Long before he was a Beatle, John Lennon was expressing his feelings not through song but through drawings and sketches he loved to create.
After his music exploded around the world, Lennon could do just about anything, with a notable exception — one that made a lasting impression on avant-garde Japanese artist Yoko Ono after the two met at one of her art exhibitions in 1966.
"He said he could have had an art gallery exhibition of his work, but now he couldn't because he was a Beatle," Ono recalled in an email this week, remembering an early conversation about the role art played in his life.
For the last 20 years, Ono has turned Lennon's dream into reality, albeit posthumously, with a regularly touring exhibition, "The Art of John Lennon," which brings its latest collection of his pieces to West Hollywood for a three-day run this weekend to benefit the Adopt the Arts Foundation.
The exhibition, which targets different local charities in each community it visits, runs Friday through Sunday and encompasses nearly 100 artworks in the economical, often whimsical, Picasso-like style that Lennon practiced throughout his life, along with handwritten lyrics to about two dozen of his Beatles and solo career songs.
The West Hollywood-based Adopt the Arts Foundation was started in 2012 by former Guns N' Roses drummer Matt Sorum to bolster arts education in public schools, which Ono cited as a reason to earmark proceeds from door donations to the organization from the L.A.-area tour stop.
"John's work is ideal for public education," Ono said. "In this confused and violent world, it is important that we give kids a chance to get a good education in art and music, and maybe one day they may become musicians and artists of our future."
That's the way it worked for actress Jane Lynch, one of the stars of "Glee" and an early celebrity supporter of Adopt the Arts as well as a champion for stronger arts education in public schools.
"I know how important it was for me," said Lynch, who recently hosted a benefit for the foundation at her West Hollywood home with Ileana Douglas. "It was huge. I was in the chorale, and it was the last hour of every school day. That hour was the most important hour of my life. We did plays, sang concerts — if it weren't for that, I don't know what I'd be doing today."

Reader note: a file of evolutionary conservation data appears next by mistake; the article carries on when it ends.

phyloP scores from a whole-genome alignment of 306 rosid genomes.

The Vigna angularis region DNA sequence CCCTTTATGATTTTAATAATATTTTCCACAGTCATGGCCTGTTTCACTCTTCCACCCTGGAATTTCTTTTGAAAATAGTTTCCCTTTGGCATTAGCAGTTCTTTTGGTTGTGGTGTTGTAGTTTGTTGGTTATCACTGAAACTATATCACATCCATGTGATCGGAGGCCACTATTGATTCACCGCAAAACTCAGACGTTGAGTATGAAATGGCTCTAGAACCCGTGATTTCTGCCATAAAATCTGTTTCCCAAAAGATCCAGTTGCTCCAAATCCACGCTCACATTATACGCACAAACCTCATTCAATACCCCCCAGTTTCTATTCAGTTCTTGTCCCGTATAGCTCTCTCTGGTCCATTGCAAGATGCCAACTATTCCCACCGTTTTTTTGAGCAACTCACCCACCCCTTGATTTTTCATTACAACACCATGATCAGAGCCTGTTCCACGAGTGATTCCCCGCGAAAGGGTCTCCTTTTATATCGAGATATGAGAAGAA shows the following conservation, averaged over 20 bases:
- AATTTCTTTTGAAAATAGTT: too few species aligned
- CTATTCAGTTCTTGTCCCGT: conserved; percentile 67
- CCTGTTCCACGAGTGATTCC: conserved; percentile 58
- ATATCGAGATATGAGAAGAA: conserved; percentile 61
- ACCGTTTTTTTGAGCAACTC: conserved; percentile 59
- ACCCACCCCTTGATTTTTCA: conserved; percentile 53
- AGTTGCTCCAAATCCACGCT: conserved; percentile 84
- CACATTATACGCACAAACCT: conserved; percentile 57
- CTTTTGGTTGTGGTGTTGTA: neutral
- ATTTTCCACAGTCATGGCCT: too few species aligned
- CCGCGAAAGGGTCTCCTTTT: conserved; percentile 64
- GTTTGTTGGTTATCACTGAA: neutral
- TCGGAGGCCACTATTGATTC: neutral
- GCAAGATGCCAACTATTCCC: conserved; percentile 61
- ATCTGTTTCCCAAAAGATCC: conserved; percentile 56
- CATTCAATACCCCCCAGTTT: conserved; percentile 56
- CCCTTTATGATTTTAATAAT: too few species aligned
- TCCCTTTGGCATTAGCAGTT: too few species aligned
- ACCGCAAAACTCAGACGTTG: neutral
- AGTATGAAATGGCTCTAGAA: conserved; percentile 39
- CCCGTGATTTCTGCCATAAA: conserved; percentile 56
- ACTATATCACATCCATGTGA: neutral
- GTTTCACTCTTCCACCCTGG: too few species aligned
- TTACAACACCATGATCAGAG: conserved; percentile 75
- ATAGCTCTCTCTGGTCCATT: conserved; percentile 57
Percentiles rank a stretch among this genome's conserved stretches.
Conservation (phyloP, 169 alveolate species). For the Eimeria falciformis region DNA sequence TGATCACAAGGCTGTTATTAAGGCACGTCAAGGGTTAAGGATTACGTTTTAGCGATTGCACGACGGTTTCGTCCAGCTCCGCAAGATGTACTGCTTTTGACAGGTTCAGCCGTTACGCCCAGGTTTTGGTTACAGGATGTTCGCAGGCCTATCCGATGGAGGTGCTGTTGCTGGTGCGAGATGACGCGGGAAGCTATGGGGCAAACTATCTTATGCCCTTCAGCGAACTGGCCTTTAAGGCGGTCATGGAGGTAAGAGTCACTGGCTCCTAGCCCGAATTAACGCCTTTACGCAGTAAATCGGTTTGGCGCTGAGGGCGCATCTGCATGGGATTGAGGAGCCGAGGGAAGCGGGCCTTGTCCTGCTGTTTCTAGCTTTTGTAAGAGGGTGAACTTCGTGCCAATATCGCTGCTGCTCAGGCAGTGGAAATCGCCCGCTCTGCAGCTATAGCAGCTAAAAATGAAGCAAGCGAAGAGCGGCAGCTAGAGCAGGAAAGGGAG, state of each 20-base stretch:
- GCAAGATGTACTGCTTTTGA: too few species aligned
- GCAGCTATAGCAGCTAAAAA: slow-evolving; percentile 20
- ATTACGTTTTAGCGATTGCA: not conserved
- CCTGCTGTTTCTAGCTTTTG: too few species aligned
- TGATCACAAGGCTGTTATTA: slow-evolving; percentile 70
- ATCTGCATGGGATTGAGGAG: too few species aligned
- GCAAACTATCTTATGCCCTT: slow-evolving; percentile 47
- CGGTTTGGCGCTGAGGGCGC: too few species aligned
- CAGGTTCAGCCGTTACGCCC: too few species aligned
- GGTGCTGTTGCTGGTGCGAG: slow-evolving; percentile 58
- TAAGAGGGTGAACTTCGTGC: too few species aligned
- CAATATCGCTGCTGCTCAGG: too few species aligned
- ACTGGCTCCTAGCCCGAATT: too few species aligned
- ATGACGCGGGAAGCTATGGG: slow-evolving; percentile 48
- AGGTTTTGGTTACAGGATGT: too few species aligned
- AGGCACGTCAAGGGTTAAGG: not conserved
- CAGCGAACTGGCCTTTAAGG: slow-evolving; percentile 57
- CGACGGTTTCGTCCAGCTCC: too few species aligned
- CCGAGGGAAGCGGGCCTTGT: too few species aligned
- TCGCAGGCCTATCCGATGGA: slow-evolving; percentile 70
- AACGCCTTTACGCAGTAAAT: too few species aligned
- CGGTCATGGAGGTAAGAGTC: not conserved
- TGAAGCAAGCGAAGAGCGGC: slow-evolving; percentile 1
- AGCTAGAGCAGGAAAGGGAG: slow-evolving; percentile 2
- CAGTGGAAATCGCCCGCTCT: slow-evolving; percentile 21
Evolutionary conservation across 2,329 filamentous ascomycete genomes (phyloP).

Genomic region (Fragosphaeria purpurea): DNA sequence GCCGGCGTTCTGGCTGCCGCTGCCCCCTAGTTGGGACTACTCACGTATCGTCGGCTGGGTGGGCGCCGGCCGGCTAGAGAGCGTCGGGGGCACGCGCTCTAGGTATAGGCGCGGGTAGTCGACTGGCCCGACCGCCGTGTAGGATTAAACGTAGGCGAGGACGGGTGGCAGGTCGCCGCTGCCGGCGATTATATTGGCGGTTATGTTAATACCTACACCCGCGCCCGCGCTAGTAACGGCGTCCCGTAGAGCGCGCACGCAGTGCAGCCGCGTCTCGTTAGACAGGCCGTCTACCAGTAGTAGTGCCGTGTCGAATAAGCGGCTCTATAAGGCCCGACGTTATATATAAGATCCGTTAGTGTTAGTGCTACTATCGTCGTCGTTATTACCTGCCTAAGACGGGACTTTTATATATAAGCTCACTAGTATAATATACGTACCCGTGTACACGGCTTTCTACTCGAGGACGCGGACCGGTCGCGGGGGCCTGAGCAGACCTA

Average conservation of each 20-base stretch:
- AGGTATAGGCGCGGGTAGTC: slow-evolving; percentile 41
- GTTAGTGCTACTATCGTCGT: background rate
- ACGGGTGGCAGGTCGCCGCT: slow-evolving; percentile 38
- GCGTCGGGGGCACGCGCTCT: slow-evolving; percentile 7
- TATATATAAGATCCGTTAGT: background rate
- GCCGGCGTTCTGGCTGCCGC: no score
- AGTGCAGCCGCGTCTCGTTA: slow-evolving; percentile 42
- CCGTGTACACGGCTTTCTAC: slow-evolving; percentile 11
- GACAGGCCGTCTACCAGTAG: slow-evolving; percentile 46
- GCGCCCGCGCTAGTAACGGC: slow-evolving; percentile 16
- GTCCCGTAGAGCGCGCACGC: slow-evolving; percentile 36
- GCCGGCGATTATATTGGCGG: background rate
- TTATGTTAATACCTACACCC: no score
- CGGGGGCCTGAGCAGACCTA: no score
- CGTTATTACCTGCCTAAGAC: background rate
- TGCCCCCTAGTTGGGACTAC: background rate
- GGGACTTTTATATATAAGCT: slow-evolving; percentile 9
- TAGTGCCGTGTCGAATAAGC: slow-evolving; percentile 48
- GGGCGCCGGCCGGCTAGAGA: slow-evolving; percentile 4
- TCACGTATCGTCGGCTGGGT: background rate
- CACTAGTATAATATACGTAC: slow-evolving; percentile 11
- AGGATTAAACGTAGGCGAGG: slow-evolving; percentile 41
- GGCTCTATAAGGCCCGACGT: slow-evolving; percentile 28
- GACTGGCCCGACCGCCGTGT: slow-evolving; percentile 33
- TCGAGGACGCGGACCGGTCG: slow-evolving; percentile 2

In its short two years, Adopt the Arts has grown from helping pay for a music teacher at a single school in West Hollywood to underwriting programs in three schools.
"When arts and music programs are cut, you cut out the life source for a lot of these kids," she said.
Both served as a lifeline for Lennon, who studied art for a time before throwing himself into rock 'n' roll with fellow Liverpudlians Paul McCartney, George Harrison and, later, Ringo Starr.
For the West Hollywood exhibition, held in a storefront space on Robertson Boulevard, Ono said, "I wanted to send out works which were not seen there before, as well as some oldies for people who are coming to John's show for the first time."
She cited no individual favorites among the pieces she's chosen for this show, noting that "I select each one myself because I'm excited with each one of them."
The touring exhibitions usually set up in atypical locations rather than established art galleries, part of the public spirit of many of Lennon and Ono's art, music and peace campaigns during their lives together.
Asked whether Lennon was at all hesitant to share his artwork with her when they first began seeing each other, in that he was the relative neophyte in a world where she was widely known and respected, Ono said, "In private life, he was actually a rather shy person.
"But when it came to his work," she added, "he was never shy."
'The Art of John Lennon'
Where: 101 N. Robertson Blvd., West Hollywood
When: Noon to 8 p.m. Friday; 11 a.m. to 7 p.m. Saturday; and 11 a.m to 6 p.m. Sunday
Cost: Free, suggested donation: $3 (benefits Adopt the Arts Foundation)